Pirate Jenny’s

December 21st 2004, 20:00

The Drill Hall

16 Chenies Street
London WC1E 7EX

(My first gig in a long time – Des de Moor asked me to play a short set at Pirate Jenny’s at their new home, The Drill Hall 2. As the headliner was going to be Barb Jungr (guaranteeing an instant sell-out), and the venue was very small, I didn’t tell anyone about it. As it turned out, Barb had to pull out, and the audience was smaller than usual. Still, it was fun. No photos, I’m afraid. It didn’t seem appropriate. This from my diary at guitarcraft.com)

I leave for the gig at 6:30, getting there at about seven and greet Des and Robb, tonight’s MC and headliner respectively. One thing I realise on the bus is that it’s such a long time since I used the guitar (nylon-string electro-acoustic) plugged that perhaps the batteries don’t work any more. As turns out to be the case. Interesting that there’s no panic, we just drop the DI idea and the sound guy sets up an extra 58. A couple of minutes’ tweaking and it all sounds quite acceptable.

Mr Harrod arrives and plays some songs with Des (unamplified, it’s that small a room) while I go to Tesco’s and get a bottle of water.

Kick off at 20:00 – early, I know, but then the Drill Hall closes early. Des does his set, while I sit backstage (not exactly a green room) and then do the Tai Chi stretching exercises while trying not to snag my hands on the overhead cables. I also leave my glasses off for this gig.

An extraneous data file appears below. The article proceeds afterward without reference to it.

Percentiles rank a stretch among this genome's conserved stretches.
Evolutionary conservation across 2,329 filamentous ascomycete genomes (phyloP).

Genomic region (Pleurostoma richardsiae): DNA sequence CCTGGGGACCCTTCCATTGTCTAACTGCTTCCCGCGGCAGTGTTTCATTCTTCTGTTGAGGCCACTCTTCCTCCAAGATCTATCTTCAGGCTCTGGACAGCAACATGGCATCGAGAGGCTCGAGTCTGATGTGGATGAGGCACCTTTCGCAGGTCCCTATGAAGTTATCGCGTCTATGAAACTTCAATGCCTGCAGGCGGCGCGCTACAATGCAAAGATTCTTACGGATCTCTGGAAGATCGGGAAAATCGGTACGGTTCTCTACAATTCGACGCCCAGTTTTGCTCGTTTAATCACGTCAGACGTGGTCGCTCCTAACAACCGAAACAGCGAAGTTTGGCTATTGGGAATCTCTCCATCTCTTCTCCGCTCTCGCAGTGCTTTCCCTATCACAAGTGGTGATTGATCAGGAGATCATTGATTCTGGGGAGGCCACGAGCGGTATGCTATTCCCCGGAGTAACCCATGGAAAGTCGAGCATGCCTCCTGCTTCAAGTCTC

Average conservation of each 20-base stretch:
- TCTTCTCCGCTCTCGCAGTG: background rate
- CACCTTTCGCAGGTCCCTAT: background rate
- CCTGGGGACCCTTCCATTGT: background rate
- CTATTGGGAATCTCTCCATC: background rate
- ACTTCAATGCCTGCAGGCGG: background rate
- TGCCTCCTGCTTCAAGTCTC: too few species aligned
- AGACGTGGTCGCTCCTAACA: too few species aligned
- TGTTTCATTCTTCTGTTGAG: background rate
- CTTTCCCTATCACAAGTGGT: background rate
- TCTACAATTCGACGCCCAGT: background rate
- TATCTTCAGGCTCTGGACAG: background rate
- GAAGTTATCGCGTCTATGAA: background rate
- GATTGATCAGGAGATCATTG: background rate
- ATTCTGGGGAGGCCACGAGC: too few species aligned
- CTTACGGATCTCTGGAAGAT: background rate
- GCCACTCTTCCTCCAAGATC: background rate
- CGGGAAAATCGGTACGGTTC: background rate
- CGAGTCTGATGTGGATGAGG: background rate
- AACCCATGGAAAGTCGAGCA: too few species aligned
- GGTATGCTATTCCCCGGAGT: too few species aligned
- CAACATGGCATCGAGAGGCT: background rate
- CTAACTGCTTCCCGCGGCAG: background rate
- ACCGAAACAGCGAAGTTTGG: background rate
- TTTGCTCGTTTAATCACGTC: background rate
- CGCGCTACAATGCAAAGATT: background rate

It goes well – the set list is The Things You Get, 9.8m/s2, 100 Horses and Iodine. The first and last are sort of preordained and the two middle ones are the two most recent completed OST songs. There are some bummers – in particular I have a problem with sticky fingertips on the strings, and stumble during the complex bits. But these aren’t important – bummers are just glitches in execution, not errors of intention. There was a difficulty with the original headliner, so it’s not quite full, and I didn’t tell anybody because I thought it’d already be sold out. But it’s good to play to a crowd that I wouldn’t recognise if I was wearing my glasses.

Not really being able to see the audience in detail makes it easier to point my eyes at them, and not catching the expressions on their faces also helps (if you think the glum expressions of performers’ faces are bad, you should see some of the faces that audiences pull sometimes) but nonetheless it’s possible to pick up vibes from them, which again feels supportive. I elect to say as little as possible (following the recording that was made down here, where I ended up editing out almost all my intersong chat. It sounded better without).

Song over, acknowledge audience, backstage, complete.

During the break I chat to Dave, and then when he goes home, I slip in and watch Robb’s set. Very strong, and some excellent new ones (of these, two stand out, one very political, the other more personal, both very good indeed).

After the show I’m asked whether I have CDs (“no,sorry, but there are MP3s”) sheet music (“Uh, what?”) available. It’s possible that The Things You Get may be played to schoolchildren, though not, thankfully, by me.